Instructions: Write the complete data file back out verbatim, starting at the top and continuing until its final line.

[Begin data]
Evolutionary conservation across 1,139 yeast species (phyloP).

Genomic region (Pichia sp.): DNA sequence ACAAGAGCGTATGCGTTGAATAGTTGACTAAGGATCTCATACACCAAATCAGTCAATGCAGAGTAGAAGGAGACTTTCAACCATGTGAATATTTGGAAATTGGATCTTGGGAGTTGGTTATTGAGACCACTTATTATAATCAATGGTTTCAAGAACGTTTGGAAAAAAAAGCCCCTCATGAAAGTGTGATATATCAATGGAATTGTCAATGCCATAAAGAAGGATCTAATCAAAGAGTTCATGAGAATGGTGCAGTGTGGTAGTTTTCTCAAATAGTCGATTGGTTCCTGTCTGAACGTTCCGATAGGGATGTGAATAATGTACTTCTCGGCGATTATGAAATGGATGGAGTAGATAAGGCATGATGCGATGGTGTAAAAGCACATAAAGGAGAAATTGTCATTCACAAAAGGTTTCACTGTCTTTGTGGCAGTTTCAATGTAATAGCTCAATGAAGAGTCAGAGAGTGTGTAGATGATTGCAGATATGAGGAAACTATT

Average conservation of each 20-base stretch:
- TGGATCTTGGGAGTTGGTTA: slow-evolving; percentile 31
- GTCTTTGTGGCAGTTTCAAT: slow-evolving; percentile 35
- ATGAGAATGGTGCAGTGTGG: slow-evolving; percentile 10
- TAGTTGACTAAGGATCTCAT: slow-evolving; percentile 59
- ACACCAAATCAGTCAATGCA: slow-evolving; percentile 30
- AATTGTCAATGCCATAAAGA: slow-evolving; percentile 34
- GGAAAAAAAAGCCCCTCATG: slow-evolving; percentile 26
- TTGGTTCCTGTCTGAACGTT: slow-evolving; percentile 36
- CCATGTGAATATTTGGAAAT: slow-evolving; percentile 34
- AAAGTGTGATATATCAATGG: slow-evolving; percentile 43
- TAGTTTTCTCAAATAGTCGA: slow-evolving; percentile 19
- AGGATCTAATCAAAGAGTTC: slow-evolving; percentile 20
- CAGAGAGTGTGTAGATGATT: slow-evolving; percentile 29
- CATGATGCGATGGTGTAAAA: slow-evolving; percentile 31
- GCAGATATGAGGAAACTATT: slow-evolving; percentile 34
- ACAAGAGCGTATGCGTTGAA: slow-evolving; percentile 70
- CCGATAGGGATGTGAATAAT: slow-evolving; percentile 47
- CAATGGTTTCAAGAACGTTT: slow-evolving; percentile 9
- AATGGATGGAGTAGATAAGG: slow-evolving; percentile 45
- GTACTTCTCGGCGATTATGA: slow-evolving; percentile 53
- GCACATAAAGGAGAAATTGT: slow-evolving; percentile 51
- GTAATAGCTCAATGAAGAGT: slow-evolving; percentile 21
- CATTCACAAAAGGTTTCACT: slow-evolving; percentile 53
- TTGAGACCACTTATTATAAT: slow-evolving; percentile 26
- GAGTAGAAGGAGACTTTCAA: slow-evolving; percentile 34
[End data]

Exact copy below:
Evolutionary conservation across 1,139 yeast species (phyloP).

Genomic region (Pichia sp.): DNA sequence ACAAGAGCGTATGCGTTGAATAGTTGACTAAGGATCTCATACACCAAATCAGTCAATGCAGAGTAGAAGGAGACTTTCAACCATGTGAATATTTGGAAATTGGATCTTGGGAGTTGGTTATTGAGACCACTTATTATAATCAATGGTTTCAAGAACGTTTGGAAAAAAAAGCCCCTCATGAAAGTGTGATATATCAATGGAATTGTCAATGCCATAAAGAAGGATCTAATCAAAGAGTTCATGAGAATGGTGCAGTGTGGTAGTTTTCTCAAATAGTCGATTGGTTCCTGTCTGAACGTTCCGATAGGGATGTGAATAATGTACTTCTCGGCGATTATGAAATGGATGGAGTAGATAAGGCATGATGCGATGGTGTAAAAGCACATAAAGGAGAAATTGTCATTCACAAAAGGTTTCACTGTCTTTGTGGCAGTTTCAATGTAATAGCTCAATGAAGAGTCAGAGAGTGTGTAGATGATTGCAGATATGAGGAAACTATT

Average conservation of each 20-base stretch:
- TGGATCTTGGGAGTTGGTTA: slow-evolving; percentile 31
- GTCTTTGTGGCAGTTTCAAT: slow-evolving; percentile 35
- ATGAGAATGGTGCAGTGTGG: slow-evolving; percentile 10
- TAGTTGACTAAGGATCTCAT: slow-evolving; percentile 59
- ACACCAAATCAGTCAATGCA: slow-evolving; percentile 30
- AATTGTCAATGCCATAAAGA: slow-evolving; percentile 34
- GGAAAAAAAAGCCCCTCATG: slow-evolving; percentile 26
- TTGGTTCCTGTCTGAACGTT: slow-evolving; percentile 36
- CCATGTGAATATTTGGAAAT: slow-evolving; percentile 34
- AAAGTGTGATATATCAATGG: slow-evolving; percentile 43
- TAGTTTTCTCAAATAGTCGA: slow-evolving; percentile 19
- AGGATCTAATCAAAGAGTTC: slow-evolving; percentile 20
- CAGAGAGTGTGTAGATGATT: slow-evolving; percentile 29
- CATGATGCGATGGTGTAAAA: slow-evolving; percentile 31
- GCAGATATGAGGAAACTATT: slow-evolving; percentile 34
- ACAAGAGCGTATGCGTTGAA: slow-evolving; percentile 70
- CCGATAGGGATGTGAATAAT: slow-evolving; percentile 47
- CAATGGTTTCAAGAACGTTT: slow-evolving; percentile 9
- AATGGATGGAGTAGATAAGG: slow-evolving; percentile 45
- GTACTTCTCGGCGATTATGA: slow-evolving; percentile 53
- GCACATAAAGGAGAAATTGT: slow-evolving; percentile 51
- GTAATAGCTCAATGAAGAGT: slow-evolving; percentile 21
- CATTCACAAAAGGTTTCACT: slow-evolving; percentile 53
- TTGAGACCACTTATTATAAT: slow-evolving; percentile 26
- GAGTAGAAGGAGACTTTCAA: slow-evolving; percentile 34